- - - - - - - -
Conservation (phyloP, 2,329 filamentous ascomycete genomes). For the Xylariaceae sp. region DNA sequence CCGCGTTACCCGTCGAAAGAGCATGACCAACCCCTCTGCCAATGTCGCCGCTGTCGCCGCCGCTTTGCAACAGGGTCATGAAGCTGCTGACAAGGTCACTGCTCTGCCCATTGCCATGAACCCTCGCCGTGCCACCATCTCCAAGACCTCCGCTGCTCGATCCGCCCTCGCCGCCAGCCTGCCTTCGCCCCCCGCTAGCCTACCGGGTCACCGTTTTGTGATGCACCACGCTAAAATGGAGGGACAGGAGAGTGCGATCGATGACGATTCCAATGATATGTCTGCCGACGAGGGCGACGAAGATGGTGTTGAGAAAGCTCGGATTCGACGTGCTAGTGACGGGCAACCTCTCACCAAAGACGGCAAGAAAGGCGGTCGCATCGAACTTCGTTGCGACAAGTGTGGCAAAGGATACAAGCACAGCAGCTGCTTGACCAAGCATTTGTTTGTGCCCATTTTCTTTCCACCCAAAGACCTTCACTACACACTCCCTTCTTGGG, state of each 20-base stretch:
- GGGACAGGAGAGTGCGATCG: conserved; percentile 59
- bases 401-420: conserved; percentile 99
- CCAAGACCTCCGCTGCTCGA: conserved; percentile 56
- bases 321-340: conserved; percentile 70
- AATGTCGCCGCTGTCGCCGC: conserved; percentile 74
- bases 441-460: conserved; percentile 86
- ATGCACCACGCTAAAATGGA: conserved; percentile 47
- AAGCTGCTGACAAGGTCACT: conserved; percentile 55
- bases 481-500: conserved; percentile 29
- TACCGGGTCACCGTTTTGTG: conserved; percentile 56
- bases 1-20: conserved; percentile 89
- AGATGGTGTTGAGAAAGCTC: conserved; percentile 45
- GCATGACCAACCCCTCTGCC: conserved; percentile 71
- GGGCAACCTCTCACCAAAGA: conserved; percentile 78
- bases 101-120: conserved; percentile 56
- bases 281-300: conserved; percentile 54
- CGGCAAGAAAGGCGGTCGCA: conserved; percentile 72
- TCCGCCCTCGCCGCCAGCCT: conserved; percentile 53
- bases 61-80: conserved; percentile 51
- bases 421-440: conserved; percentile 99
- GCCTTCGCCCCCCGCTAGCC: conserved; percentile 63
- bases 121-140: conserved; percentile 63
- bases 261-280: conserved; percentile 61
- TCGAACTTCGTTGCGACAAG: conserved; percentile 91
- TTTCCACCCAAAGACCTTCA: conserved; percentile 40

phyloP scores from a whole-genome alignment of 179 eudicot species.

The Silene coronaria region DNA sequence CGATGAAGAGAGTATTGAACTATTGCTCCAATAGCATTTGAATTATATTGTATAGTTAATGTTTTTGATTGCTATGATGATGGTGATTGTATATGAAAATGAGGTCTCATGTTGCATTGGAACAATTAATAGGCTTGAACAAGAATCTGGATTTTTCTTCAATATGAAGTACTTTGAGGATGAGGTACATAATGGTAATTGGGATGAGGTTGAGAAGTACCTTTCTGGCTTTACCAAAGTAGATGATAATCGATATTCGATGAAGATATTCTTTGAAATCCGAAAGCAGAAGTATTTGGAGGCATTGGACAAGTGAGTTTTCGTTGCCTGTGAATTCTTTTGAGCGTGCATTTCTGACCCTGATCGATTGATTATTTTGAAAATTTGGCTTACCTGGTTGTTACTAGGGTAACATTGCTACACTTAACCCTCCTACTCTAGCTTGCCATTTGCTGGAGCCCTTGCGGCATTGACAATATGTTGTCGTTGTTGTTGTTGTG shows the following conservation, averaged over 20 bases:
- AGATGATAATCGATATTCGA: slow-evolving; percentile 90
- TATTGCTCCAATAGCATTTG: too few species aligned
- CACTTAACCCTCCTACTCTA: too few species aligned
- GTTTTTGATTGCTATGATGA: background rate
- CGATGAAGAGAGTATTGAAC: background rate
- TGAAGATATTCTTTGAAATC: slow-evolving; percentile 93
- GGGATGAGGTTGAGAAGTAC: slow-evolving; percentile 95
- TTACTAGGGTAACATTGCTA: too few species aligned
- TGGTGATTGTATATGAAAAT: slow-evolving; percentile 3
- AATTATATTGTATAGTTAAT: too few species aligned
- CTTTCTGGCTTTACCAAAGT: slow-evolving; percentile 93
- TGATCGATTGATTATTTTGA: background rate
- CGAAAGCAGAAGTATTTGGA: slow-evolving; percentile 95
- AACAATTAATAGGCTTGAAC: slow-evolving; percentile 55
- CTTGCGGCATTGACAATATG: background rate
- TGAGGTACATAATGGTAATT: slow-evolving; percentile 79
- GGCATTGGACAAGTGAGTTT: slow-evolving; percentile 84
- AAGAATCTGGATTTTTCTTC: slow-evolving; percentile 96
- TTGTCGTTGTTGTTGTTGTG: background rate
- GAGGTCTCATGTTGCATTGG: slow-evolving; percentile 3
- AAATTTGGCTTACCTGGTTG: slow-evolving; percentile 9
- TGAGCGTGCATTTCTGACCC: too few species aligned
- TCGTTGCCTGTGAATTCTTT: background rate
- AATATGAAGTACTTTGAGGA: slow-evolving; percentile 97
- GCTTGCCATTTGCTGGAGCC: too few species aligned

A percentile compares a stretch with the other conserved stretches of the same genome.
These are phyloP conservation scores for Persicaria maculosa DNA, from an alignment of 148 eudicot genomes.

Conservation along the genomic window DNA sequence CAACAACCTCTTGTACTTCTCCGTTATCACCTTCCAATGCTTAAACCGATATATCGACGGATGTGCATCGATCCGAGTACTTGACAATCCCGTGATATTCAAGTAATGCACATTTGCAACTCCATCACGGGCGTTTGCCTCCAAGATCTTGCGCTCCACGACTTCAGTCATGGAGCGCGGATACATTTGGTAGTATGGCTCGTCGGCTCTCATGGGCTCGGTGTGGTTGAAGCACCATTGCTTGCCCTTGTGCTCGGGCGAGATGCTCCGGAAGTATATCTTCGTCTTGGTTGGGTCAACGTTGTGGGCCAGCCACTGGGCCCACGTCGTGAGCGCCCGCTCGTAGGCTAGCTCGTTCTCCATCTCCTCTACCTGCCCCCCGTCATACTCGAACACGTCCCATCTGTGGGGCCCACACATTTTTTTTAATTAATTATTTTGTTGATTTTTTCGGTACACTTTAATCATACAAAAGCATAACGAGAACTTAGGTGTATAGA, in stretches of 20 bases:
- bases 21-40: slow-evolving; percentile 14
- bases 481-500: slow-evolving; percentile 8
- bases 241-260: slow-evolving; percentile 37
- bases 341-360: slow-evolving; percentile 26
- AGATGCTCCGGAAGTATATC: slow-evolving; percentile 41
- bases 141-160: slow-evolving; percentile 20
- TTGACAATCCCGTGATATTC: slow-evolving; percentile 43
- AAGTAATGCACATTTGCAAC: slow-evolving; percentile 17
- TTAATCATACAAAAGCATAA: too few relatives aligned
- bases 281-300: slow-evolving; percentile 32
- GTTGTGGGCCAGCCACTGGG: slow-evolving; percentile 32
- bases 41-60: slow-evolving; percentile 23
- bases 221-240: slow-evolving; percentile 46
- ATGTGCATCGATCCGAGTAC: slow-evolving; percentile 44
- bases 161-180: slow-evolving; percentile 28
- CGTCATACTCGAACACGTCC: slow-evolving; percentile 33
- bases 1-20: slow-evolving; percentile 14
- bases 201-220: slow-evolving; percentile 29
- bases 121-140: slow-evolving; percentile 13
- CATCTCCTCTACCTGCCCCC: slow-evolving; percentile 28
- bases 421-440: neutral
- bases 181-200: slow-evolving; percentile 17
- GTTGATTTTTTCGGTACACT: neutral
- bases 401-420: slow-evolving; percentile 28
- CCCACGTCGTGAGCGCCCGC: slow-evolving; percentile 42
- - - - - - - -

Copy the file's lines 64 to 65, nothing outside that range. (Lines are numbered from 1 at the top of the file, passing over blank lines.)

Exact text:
- AAGTAATGCACATTTGCAAC: slow-evolving; percentile 17
- TTAATCATACAAAAGCATAA: too few relatives aligned